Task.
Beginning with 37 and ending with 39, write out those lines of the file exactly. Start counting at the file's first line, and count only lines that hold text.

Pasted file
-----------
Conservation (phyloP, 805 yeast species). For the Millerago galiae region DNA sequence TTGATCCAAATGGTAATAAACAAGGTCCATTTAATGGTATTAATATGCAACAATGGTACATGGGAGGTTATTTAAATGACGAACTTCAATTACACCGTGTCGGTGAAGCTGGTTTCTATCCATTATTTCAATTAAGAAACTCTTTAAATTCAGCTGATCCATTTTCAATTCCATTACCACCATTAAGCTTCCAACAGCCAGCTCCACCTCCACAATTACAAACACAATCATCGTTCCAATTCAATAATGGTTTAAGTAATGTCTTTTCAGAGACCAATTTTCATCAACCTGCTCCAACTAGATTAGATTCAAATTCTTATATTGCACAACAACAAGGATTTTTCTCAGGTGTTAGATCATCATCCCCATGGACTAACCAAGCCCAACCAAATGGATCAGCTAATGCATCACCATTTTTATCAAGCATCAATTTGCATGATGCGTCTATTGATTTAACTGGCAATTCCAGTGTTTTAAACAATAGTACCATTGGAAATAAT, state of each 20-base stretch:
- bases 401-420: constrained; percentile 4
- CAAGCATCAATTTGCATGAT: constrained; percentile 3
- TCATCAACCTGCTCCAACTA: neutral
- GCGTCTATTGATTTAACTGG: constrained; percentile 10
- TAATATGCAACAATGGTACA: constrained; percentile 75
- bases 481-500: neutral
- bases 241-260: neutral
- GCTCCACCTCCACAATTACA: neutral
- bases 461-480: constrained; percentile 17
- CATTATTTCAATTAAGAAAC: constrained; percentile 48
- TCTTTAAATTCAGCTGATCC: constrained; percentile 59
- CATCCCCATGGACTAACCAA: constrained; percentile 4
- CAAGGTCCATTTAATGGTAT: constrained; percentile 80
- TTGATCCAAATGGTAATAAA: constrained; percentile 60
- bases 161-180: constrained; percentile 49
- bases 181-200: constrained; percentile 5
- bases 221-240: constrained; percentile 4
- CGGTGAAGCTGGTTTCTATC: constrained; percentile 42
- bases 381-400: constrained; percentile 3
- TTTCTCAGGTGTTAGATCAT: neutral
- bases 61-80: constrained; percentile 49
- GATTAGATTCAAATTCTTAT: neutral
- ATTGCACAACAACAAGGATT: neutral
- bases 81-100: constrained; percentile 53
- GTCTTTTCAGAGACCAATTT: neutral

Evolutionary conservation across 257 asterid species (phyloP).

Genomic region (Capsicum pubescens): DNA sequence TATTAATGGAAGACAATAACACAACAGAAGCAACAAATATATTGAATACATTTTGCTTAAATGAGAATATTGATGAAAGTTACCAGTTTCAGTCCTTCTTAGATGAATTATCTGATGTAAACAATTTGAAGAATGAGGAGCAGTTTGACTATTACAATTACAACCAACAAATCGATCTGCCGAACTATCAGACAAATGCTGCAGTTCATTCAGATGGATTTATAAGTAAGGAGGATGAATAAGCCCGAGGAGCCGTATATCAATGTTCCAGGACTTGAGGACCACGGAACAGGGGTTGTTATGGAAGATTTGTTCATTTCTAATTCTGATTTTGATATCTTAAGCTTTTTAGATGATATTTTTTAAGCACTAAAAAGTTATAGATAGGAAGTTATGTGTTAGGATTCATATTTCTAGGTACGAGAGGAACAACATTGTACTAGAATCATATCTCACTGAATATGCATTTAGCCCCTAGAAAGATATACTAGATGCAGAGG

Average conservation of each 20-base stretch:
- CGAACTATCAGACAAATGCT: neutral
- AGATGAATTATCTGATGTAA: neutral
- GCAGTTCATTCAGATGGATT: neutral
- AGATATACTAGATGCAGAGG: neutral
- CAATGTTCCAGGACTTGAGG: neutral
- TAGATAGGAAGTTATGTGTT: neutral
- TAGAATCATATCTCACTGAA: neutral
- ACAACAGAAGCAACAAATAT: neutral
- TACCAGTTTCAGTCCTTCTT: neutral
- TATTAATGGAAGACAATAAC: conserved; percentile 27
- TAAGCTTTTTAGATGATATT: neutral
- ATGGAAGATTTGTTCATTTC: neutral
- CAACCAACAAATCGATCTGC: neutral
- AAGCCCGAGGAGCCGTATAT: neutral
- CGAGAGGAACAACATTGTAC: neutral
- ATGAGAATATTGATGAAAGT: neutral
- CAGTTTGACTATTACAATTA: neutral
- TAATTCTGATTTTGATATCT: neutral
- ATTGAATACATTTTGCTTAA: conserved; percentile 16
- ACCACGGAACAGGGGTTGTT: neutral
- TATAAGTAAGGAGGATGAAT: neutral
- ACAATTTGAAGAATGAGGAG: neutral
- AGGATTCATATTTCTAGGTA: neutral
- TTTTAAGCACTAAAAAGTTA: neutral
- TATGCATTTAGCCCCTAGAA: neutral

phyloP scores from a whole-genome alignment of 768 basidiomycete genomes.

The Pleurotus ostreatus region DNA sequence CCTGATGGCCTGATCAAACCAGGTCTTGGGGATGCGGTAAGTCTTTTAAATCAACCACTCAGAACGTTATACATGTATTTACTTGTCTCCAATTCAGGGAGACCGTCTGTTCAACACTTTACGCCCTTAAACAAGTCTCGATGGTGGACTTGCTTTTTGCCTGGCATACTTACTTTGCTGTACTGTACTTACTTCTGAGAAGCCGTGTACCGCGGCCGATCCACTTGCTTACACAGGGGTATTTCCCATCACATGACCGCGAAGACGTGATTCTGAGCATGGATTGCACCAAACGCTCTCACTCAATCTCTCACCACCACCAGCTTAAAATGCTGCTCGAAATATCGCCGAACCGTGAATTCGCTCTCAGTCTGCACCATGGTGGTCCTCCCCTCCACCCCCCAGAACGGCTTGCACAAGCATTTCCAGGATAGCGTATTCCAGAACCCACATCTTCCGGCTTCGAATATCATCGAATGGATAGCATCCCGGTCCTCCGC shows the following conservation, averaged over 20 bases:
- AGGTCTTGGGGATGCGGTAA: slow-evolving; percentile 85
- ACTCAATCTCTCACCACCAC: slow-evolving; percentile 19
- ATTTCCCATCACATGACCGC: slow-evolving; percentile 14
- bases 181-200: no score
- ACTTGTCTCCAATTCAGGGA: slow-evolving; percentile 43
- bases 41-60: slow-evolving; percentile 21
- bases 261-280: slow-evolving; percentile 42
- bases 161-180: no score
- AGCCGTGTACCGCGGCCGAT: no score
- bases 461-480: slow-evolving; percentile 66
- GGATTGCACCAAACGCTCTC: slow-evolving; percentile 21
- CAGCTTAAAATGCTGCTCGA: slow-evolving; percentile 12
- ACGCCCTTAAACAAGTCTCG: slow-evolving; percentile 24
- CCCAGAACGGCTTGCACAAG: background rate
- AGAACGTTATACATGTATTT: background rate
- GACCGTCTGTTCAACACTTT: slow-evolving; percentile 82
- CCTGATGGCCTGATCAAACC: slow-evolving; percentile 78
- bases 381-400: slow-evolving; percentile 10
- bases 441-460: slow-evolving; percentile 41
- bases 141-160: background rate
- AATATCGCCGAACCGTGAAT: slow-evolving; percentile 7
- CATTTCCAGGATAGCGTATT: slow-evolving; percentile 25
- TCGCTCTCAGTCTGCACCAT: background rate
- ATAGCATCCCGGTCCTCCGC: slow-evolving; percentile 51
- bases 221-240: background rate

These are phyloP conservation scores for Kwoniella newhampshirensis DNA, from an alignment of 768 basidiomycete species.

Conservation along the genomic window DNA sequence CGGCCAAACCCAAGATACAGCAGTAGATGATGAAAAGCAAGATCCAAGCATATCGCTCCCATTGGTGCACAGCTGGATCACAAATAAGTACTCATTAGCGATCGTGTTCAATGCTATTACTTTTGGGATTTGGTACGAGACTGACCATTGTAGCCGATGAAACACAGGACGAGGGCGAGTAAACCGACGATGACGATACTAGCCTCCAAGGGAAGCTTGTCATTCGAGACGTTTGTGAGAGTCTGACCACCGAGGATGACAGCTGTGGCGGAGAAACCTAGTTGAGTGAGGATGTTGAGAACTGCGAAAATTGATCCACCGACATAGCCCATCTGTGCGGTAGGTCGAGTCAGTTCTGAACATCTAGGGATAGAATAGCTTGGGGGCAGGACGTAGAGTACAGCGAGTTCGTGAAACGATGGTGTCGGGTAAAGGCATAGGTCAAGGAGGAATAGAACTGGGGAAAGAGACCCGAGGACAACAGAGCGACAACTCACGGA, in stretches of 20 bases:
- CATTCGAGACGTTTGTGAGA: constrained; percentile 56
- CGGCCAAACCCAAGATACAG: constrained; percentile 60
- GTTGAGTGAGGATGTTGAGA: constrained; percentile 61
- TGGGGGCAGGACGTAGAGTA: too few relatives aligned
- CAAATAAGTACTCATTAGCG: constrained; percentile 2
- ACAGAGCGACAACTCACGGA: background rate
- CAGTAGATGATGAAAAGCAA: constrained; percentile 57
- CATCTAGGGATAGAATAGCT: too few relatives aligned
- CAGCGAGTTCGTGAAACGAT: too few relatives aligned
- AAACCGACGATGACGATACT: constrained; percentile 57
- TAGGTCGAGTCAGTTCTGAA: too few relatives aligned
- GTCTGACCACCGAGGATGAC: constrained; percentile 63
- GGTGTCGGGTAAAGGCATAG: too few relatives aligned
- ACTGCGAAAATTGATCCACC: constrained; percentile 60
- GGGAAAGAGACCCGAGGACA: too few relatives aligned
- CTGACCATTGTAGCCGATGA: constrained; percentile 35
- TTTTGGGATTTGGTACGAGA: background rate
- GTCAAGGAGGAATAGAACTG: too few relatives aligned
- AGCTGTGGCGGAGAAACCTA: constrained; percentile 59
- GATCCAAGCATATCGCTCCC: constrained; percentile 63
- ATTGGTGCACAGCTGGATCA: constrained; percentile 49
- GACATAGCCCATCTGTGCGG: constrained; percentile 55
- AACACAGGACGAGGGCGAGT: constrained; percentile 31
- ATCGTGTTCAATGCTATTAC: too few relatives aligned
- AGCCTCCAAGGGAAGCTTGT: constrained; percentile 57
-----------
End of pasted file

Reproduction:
- ACAACAGAAGCAACAAATAT: neutral
- TACCAGTTTCAGTCCTTCTT: neutral
- TATTAATGGAAGACAATAAC: conserved; percentile 27